The Illusion of Legitimacy

OneCoin falsely claimed to operate on a private “blockchain.” However, it lacked a genuine, verifiable blockchain. By March 2015, Greenwood and Ignatova began allocating non-existent OneCoins to members, dubbing them “fake coins.” This deception was further highlighted in email exchanges between the co-founders, where they acknowledged the absence of real mining operations.

Lavish Lifestyles Funded by Fraud

The funds amassed from the scheme were used to finance extravagant lifestyles. Greenwood, for instance, spent thousands on luxury resorts in Brazil and Thailand, designer goods, and even a private “OneCoin” airplane. He also invested in real estate across Spain, Dubai, and Thailand.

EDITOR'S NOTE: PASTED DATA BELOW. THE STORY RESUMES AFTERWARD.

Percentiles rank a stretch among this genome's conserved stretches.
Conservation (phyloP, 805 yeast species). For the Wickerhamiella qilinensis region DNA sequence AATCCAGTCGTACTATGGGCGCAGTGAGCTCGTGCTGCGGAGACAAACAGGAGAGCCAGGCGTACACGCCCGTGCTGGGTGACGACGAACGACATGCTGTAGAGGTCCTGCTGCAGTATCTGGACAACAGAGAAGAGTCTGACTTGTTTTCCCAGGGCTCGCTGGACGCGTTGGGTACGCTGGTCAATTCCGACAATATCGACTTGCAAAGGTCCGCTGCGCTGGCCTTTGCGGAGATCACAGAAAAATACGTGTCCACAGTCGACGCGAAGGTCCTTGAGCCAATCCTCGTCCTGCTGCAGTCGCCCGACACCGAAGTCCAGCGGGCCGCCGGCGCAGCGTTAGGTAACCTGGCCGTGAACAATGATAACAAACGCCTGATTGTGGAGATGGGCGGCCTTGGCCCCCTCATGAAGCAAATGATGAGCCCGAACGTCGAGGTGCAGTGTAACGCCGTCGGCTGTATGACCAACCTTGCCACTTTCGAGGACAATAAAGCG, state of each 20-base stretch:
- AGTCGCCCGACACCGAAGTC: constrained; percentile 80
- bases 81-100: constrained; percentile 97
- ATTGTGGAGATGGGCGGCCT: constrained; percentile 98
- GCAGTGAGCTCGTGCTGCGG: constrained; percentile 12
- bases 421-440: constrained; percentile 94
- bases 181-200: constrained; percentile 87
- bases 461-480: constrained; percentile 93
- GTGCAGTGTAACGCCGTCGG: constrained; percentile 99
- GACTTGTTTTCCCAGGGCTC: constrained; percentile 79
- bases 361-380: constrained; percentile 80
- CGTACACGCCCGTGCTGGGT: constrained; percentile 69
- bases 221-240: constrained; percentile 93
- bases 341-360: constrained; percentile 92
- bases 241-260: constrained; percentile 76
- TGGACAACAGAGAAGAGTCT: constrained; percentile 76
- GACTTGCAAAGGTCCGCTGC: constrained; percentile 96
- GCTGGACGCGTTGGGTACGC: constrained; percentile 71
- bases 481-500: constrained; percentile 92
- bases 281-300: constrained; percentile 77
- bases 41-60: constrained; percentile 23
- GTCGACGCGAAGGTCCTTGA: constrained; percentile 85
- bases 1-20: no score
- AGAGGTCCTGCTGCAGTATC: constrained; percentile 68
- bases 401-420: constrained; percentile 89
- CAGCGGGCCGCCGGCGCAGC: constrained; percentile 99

The Arrest and Extradition

Greenwood was apprehended in Koh Samui, Thailand, in July 2018 and was later extradited to the U.S. in October 2018. He has remained in custody since his arrest.

The Hunt for the Cryptoqueen

Ruja Ignatova, Greenwood’s co-conspirator, remains elusive. Charged with OneCoin-related fraud and money laundering in October 2017, she vanished after a trip from Bulgaria to Greece later that month. Ignatova was added to the FBI’s Top Ten Most Wanted List in June 2022, with a $100,000 reward for information leading to her capture.

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Former OneCoin Executive Charged with Fraud